Danielle & Sarah                                                        Identity


The Great Awakening

Date: 1730’s/1740’s

Summary: The Great Awakening started when pastor Johnathan Edwards preached about the fault in the idea that you could get salvation by doing good works and painted vivid pictures of hell. This style of preaching inspired other pastors such as George Whitefield who spread these new ideas throughout the colonies. This caused the separation between “old lights” that clung to the old ideas of religion versus the “new lights” who readily embraced this new change. Other changes that occurred due to this religious revolution were that it caused some people to convert to Baptism and other more emotional religions, it undermined the old clergy, increased churches competitiveness, resulted in more missionary work, the founding of “new light” higher education, and in general broke down sectional and denominational boundaries, uniting Americans as a whole.

Connection To Theme: The Great Awakening changed the identity of religion for Americans and reignited their excitement for religion and brought the American people together.

Cult of Domesticity

Date: 1800’s

Summary: The Cult of Domesticity was the widespread notion that “glorified the customary functions of the home maker” (pg. 325) It gave married women an increased moral power which let them make more decisions that changed the idea of family for the American people entirely. This change in womens roles brought about more and more marriages that were brought by love rather than an arrangement making families closer knit. Families grew smaller and lower birth rates made it easier for parents to indulge them individually but it did not mean that they didn’t punish their children when needed. The Cult of Domesticity created the ideal for the modern family and raised people to be more independent and allowed women’s domestic talents to thrive.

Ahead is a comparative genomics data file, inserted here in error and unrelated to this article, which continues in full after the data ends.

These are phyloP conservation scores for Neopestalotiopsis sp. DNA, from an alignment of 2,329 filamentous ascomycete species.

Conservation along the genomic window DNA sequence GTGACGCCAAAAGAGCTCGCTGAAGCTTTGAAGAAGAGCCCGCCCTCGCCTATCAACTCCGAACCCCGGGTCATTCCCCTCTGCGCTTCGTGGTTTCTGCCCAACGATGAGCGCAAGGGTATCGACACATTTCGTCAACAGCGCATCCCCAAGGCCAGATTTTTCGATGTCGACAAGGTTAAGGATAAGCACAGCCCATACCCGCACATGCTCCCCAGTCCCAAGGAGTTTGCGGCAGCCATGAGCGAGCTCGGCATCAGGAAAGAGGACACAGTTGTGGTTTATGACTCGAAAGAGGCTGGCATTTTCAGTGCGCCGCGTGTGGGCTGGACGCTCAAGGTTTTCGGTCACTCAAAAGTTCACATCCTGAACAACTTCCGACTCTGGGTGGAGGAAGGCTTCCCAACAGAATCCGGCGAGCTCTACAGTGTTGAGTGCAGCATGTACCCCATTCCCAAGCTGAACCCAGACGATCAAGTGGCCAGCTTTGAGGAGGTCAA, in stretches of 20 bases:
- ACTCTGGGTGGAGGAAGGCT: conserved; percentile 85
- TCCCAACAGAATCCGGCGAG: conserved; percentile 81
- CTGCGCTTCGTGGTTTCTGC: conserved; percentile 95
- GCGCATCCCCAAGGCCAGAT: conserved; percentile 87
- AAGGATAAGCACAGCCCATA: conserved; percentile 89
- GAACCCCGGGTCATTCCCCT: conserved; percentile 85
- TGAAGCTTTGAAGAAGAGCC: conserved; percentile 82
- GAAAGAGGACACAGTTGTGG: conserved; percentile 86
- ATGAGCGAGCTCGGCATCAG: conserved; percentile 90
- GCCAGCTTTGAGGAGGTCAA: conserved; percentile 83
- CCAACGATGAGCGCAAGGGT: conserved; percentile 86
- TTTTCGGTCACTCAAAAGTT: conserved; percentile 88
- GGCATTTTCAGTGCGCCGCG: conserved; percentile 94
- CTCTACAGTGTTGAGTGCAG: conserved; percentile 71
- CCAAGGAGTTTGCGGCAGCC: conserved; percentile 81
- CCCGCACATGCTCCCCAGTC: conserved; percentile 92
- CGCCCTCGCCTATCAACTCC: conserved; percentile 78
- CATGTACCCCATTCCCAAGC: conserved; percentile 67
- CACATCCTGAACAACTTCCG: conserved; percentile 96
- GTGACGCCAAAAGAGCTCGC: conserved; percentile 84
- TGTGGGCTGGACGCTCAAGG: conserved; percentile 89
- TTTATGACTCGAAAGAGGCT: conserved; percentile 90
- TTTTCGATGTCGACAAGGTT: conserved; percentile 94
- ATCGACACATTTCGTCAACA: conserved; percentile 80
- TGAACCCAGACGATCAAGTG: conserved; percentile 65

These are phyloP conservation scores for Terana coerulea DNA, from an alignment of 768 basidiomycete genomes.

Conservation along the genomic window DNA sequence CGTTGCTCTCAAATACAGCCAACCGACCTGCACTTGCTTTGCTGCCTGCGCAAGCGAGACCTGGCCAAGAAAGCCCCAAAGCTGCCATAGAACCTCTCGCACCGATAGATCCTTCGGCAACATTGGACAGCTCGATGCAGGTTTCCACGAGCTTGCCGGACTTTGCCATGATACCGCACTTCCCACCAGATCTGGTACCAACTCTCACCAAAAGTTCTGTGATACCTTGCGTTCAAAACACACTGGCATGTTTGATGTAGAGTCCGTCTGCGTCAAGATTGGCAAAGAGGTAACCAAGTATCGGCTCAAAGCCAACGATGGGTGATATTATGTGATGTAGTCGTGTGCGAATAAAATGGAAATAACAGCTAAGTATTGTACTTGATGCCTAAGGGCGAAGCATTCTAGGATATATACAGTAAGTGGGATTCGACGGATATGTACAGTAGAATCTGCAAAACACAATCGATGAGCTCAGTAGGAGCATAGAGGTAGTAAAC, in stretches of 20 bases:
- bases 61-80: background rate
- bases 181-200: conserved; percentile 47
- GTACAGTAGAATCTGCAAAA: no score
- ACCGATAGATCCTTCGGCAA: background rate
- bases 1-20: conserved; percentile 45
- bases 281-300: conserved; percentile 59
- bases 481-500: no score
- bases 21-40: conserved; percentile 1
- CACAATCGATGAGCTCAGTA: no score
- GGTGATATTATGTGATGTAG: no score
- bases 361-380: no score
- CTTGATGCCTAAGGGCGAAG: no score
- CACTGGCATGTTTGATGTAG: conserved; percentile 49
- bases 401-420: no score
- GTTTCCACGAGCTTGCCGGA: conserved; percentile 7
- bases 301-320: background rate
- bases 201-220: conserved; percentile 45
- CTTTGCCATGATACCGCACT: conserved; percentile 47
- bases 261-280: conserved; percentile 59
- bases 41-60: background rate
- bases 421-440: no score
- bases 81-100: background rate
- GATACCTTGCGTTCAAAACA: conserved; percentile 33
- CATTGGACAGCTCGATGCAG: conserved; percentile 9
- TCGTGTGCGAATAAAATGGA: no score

Connection To Theme: The Cult of Domesticity changed women’s roles entirely by giving them a larger role in their families and in turn created a closer knit child centered environment based more on love rather than arrangement.

Irish Immigrants

Date: 1830’s-1870’s

Summary: Originally a large famine caused a massive immigration of the Irish. They settled largely in New York and Boston where they were regarded by the older crop of Americans as social menaces. They took jobs as kitchen maids and canal and railroad workers due to the fact that they weren’t welcome to many other job opportunities. Societies were established like The Ancient Order of Hibernians that aided the downtrodden and worker unions like the Molly Maguires which sparked the coal districts started being more and more common. Although their jobs were lowly they took pride in their abilities to gain modest amounts of property. Politics soon sparked something in the Irish and they began to gain control of things like Tammany Hall and soon became policemen instead of being the ones that were carted off to jail. Seeing the Irish peoples’ growing interest in politics, politicians made certain to gain the Irish vote.

Connection To Theme:  Over a 40 year period of time the Irish went from brash low class workers and advanced to policeman and valuable members in the political sphere.




Date: 1920’s